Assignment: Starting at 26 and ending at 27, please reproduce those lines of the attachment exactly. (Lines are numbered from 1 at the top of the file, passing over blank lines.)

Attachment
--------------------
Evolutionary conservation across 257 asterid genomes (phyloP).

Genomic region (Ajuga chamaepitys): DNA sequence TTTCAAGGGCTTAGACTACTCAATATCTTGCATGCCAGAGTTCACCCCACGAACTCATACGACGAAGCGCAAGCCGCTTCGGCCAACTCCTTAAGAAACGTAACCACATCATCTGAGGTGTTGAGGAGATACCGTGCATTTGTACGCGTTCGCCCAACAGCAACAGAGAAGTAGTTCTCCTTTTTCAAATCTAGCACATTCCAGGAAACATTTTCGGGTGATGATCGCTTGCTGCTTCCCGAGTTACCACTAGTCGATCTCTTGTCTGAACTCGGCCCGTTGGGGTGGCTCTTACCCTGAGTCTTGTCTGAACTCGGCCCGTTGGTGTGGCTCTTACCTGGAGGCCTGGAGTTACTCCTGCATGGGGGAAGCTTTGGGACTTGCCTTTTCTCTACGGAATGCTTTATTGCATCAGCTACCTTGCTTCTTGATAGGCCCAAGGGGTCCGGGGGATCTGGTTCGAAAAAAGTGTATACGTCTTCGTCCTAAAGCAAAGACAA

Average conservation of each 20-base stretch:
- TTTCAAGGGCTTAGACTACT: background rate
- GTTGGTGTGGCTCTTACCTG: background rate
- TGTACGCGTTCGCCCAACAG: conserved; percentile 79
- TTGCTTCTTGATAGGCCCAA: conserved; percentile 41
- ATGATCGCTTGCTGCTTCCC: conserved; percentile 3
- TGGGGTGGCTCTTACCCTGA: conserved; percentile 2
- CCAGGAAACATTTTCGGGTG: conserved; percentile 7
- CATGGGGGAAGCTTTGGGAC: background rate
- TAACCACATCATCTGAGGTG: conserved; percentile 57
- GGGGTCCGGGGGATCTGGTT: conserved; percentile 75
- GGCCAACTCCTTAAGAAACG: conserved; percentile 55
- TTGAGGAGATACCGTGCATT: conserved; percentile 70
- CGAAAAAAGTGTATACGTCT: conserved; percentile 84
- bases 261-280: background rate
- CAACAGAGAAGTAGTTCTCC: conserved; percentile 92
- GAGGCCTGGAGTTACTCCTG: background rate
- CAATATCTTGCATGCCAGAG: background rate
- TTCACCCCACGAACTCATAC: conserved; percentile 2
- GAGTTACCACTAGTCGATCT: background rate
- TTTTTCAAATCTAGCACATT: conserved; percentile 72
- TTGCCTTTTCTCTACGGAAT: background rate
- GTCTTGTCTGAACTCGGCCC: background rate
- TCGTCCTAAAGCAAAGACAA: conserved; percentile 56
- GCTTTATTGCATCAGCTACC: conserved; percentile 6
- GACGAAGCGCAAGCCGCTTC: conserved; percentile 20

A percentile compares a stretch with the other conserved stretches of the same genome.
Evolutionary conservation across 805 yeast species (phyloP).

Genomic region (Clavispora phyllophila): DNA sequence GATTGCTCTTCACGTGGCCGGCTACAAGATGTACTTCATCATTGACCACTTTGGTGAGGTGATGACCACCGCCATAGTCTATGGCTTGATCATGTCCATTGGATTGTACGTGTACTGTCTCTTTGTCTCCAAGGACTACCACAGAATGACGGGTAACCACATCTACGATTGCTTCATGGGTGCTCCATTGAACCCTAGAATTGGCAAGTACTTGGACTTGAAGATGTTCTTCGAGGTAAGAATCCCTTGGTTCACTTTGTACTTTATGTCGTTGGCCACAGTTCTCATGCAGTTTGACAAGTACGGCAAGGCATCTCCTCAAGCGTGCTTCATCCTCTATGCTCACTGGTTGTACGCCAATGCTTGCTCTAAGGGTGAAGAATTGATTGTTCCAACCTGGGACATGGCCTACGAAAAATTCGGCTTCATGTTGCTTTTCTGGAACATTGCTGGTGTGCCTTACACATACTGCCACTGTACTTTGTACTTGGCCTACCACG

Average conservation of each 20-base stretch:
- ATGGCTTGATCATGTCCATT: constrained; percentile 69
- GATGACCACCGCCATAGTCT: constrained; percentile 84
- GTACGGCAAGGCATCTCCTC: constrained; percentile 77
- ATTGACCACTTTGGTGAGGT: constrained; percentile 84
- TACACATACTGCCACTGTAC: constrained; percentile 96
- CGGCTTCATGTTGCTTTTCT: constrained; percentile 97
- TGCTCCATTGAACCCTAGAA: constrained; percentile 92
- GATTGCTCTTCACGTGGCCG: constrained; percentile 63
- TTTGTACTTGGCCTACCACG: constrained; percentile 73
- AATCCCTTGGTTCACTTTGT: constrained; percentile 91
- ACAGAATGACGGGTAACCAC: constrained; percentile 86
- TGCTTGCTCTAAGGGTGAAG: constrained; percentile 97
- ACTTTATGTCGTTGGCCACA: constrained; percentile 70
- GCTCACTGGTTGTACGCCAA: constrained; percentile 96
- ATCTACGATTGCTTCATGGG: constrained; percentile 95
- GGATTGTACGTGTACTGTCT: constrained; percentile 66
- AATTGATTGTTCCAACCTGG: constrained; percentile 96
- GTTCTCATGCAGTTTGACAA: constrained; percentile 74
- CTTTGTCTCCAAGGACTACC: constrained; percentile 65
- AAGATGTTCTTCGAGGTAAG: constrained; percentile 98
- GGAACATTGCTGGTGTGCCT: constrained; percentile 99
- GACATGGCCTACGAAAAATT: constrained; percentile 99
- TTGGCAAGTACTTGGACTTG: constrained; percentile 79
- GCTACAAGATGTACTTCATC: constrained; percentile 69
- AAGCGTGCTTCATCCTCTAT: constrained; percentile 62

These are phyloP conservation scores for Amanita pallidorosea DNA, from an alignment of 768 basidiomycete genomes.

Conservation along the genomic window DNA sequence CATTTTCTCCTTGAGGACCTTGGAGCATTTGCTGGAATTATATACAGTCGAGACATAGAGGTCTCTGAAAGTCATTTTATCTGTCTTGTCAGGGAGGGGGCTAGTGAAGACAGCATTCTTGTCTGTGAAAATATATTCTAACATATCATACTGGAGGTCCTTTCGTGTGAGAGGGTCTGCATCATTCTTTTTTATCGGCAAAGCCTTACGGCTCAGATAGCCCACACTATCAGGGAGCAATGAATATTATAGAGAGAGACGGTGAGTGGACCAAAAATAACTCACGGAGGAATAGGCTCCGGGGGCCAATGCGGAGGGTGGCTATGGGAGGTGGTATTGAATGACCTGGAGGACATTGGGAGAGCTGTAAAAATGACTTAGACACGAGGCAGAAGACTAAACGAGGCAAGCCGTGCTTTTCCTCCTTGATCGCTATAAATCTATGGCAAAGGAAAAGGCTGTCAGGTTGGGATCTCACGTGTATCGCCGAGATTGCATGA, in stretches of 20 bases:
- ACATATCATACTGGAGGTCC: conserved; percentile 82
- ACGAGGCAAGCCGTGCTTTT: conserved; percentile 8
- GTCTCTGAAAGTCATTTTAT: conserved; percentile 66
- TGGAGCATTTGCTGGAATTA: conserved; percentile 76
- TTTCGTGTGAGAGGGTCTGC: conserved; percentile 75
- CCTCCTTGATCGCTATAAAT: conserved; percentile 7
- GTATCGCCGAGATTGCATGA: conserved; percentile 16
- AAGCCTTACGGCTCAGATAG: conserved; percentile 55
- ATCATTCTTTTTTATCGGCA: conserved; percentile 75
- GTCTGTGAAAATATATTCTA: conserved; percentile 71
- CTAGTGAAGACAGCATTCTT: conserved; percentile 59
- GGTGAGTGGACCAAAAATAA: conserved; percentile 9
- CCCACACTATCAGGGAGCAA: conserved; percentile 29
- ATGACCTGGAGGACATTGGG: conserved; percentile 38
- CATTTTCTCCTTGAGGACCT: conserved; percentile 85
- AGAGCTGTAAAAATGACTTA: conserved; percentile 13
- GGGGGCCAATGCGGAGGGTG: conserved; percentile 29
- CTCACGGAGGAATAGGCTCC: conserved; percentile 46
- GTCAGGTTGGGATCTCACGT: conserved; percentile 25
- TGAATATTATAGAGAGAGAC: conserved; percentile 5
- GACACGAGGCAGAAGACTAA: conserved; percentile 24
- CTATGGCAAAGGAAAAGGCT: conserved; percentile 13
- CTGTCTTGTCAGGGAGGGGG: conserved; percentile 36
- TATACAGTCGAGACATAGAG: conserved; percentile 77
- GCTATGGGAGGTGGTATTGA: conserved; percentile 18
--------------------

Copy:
- TCGTCCTAAAGCAAAGACAA: conserved; percentile 56
- GCTTTATTGCATCAGCTACC: conserved; percentile 6